The shadow of narco-terrorism


Squeezed between the two largest illicit opium producing areas – the Golden Crescent and the Golden Triangle – India has long been a major transit point in the international drug trade.

Along the border with Pakistan, Jammu and Kashmir and the Punjab are particularly vulnerable, with sophisticated technologies such as drones increasingly used for drug trafficking.

The territory of the Union of J&K and Punjab has recorded significant seizures of narcotics in recent years, especially high-value drugs such as heroin.

This growing drug trade is the latest threat in Jammu and Kashmir, which has seen more than three decades of cross-border terrorism.

After the takeover of Afghanistan by the Taliban, there are now fears of an upsurge in drug trafficking. A report by the Special Inspector General for the Reconstruction of Afghanistan in 2018 estimated that the Taliban derived 60% of their income from drug trafficking.

The latest United Nations World Drug Report estimated that in 2020 Afghanistan had an area of ​​2.24 lakh hectares devoted to the cultivation of opium, which represents more than 75% of the illicit cultivation of opium in the world.

It is this opium which enters India, via Pakistan.

A senior police officer in Kashmir said that after the serious crackdown by law enforcement against hawala operators in recent years, Pakistani agencies have used trade and narcotics between lines of credit to finance the terrorism and unrest in the valley.

In 2019, the Ministry of the Interior (MHA) cited “the flow of illegal weapons, narcotics and counterfeit currency” as the reasons for the closure of inter-LoC trade.

“When the LoC cross-trade was closed, the narco-trade appeared to have become the exclusive channel for financing terrorism,” the officer revealed.

Some of those arrested in the drug trade appear to be linked to terrorist groups such as Lashkar-e-Taiba and Hizb-ul-Mujahideen.

While no specific financial trail linking drug trafficking and terrorist groups has so far been established in court, investigations into some cases by J&K police and the National Investigation Agency (NIA) indicate that the money generated by the smuggling of heroin is used to finance terrorist activities.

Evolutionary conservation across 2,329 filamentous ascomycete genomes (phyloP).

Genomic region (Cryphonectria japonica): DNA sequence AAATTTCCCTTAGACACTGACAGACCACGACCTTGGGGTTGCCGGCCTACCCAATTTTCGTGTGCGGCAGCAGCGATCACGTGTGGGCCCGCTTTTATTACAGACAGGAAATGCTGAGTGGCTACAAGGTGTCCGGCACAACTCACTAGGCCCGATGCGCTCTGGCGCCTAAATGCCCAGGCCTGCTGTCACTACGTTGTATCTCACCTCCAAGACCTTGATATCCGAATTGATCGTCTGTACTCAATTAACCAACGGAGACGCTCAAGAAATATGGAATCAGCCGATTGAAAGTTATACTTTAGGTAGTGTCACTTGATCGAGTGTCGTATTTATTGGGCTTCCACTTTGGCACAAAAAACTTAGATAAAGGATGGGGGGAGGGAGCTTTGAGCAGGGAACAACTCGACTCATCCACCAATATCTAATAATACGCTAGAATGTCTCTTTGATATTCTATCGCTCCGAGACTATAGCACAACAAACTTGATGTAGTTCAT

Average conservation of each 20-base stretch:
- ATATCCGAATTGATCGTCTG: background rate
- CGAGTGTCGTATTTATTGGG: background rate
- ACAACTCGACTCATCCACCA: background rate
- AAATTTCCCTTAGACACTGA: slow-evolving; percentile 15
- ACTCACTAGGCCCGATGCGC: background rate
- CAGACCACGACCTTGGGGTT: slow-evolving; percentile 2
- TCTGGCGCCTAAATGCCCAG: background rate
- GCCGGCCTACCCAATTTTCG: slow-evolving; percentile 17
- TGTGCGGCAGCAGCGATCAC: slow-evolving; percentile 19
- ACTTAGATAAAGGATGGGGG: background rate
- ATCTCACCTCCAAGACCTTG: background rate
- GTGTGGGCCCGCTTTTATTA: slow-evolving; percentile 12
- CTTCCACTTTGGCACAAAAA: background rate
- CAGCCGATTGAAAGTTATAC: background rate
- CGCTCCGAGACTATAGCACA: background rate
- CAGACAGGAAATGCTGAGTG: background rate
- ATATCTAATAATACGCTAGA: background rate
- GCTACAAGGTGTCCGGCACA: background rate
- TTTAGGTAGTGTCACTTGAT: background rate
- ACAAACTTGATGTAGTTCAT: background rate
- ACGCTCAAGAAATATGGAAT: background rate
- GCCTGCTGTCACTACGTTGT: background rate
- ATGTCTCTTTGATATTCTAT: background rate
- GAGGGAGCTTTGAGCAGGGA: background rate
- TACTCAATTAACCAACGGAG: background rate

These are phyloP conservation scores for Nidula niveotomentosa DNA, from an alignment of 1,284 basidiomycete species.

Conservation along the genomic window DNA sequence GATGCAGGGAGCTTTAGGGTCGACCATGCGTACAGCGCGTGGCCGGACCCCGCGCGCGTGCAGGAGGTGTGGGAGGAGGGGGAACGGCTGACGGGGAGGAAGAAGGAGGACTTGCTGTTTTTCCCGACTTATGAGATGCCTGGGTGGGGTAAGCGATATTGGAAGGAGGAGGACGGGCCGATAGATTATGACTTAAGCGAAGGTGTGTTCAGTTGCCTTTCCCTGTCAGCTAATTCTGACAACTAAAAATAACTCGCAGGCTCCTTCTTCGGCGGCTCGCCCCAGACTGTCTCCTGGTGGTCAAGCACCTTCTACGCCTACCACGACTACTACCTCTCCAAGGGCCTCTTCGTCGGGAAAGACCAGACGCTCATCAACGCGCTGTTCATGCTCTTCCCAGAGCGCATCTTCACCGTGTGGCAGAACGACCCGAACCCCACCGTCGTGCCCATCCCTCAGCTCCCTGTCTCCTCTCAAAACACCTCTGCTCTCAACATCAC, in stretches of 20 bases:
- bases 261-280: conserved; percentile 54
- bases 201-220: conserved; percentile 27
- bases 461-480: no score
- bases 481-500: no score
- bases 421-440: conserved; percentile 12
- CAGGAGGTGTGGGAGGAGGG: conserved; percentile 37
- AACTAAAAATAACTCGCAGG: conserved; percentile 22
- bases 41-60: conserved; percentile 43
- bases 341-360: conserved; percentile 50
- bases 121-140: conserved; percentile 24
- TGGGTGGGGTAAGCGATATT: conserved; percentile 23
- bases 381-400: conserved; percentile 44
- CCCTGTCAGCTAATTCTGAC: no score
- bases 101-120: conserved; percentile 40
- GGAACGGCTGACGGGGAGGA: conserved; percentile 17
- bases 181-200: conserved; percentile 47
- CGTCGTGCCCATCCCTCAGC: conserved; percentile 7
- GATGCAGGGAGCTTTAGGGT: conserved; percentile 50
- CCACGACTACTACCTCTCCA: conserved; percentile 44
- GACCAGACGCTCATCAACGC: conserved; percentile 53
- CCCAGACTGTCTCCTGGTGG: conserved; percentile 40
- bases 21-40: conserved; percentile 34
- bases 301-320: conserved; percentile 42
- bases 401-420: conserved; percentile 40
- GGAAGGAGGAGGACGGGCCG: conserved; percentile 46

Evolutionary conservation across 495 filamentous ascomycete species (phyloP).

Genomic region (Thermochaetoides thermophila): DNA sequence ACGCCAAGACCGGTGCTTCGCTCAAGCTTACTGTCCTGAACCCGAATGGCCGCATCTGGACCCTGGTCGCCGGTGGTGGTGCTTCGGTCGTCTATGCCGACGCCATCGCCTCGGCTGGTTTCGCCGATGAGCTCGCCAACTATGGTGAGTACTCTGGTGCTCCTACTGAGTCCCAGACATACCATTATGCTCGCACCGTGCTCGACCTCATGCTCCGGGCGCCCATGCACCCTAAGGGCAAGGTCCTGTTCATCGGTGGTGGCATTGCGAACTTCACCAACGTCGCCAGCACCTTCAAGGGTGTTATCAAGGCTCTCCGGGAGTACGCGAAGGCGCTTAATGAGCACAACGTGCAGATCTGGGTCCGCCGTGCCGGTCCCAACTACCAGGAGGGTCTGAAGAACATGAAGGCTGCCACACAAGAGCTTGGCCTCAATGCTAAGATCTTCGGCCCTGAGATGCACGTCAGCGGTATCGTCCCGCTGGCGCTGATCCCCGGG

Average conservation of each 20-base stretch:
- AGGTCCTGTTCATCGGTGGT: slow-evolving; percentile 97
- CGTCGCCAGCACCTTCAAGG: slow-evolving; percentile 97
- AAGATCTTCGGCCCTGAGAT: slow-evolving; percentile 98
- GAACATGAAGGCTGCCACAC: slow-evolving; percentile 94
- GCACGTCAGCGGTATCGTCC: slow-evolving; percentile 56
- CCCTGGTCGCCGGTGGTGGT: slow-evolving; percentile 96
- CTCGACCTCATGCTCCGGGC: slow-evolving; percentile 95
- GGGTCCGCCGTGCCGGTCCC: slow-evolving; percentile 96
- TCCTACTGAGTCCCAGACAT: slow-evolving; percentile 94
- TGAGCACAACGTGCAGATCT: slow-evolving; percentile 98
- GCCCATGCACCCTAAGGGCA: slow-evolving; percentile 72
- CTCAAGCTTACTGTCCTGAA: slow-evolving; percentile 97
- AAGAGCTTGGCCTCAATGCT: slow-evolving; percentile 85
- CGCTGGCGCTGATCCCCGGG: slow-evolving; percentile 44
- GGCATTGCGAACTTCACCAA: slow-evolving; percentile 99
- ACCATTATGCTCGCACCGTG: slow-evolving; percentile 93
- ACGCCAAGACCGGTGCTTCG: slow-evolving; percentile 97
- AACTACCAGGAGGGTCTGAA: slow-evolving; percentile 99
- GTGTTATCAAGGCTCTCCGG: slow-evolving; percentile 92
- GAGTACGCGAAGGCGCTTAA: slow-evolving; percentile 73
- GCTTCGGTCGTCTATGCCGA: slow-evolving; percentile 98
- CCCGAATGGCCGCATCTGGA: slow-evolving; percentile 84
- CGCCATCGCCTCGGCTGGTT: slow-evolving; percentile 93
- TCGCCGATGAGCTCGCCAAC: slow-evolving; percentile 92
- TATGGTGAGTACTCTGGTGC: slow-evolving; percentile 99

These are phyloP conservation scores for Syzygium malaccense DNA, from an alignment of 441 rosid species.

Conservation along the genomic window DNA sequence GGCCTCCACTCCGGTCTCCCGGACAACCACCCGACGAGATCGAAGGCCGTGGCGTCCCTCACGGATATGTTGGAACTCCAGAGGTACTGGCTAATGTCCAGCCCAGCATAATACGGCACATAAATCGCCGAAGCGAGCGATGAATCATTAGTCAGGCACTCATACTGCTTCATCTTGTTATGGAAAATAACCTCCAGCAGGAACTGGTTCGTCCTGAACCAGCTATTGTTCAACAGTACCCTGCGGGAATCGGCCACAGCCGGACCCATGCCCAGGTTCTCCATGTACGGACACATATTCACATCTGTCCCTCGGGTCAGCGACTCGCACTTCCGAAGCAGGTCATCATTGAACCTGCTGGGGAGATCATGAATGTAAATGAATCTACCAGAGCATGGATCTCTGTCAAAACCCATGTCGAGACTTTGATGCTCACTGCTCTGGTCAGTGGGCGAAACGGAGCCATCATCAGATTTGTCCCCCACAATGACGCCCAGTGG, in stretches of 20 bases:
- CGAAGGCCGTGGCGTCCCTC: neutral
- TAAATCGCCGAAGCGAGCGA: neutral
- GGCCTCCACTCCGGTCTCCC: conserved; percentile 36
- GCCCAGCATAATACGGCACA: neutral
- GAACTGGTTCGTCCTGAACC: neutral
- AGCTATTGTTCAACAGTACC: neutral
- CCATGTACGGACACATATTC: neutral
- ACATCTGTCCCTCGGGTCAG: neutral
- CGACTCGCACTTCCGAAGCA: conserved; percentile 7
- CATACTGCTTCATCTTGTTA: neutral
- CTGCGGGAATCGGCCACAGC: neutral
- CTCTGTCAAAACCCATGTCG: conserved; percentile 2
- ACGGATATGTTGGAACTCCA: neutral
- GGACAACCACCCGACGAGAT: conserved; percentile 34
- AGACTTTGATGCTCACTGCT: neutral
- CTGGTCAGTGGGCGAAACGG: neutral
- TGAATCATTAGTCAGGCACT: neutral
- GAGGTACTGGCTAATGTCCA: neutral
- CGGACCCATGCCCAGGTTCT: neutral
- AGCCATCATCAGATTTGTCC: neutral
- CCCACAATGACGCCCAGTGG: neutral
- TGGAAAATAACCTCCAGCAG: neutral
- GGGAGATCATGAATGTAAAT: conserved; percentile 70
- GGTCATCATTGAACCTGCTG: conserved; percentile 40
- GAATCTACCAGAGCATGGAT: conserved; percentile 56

In April last year, the NIA arrested a bank manager, Afaq Ahmad Wani, from Handwara in northern Kashmir.

About 21 kg of heroin and more than Rs 1.35 crore cash were seized from the drug union of which he was a member. The total cache would have been well over Rs 200 crore. J&K police said the drug ring worked for LeT.

Police raids have also uncovered a cash counting machine – typically used in banks – which indicates the enormous amount of money changing hands in this narco-terrorist network.

According to MHA data, in 2015, a total of 72.07 kg of heroin was seized from J&K.

In 2019, J&K police data shows more than 200 kg of heroin were seized. Last year 152 kg of heroin and 49 kg of brown sugar were confiscated in different parts of the Union territory.

In 2015, law enforcement arrested 708 people involved in drug trafficking in J&K, which rose to 1,672 people in 2020.

Read | Jammu and Kashmir ANTF recovers 1,000 kg of poppy straw

Drug abuse

As early as July 2018, then J&K police chief Sesh Pal Vaid called drugs “a bigger challenge” than terrorism in the region. His successor, Dilbagh Singh, echoed more or less the same sentiment.

“Narcotics are the biggest challenge after terrorism. It keeps terrorism alive (by funding it) and second, it destroys the youth, ”Singh said.

Appreciating the seriousness of the problem, the J&K government set up an Anti-Narcotics Task Force (ANTF) last year to address the emerging threat of narco-terrorism in the region. But despite sustained campaigns, heroin abuse has reached alarming levels in the valley.

The extent of the problem can be assessed from admissions to the Drug Addiction Rehabilitation Center (DDC) at Government Medical College in Srinagar. More than 95% of the 6,234 patients admitted here during the lockdown (April 2020 to June 2021) were heroin users.

“The number of people seeking treatment for heroin abuse is just the tip of the iceberg. The ease of access to heroin is one of the main reasons for the sharp increase in these cases over the past two or three years, ”said Dr Yasir Rather, head of the DDC in Srinagar.

Dr Arshid Hussain, professor of psychiatry at GMC Srinagar, is among the first doctors in Kashmir to work on drug addiction.

He said that even when the subcontinent was struggling with an opioid boom in the 1980s, Kashmir had largely remained drug-free.

According to him, before 2015 there were hardly any heroin users in the state. “Medicinal opioids, cannabis, shoe polish and corrective fluids were used as drugs and most addicts then had dark pasts, were affected by violence and came from a particular socio-economic background,” said the Dr Hussain at DH.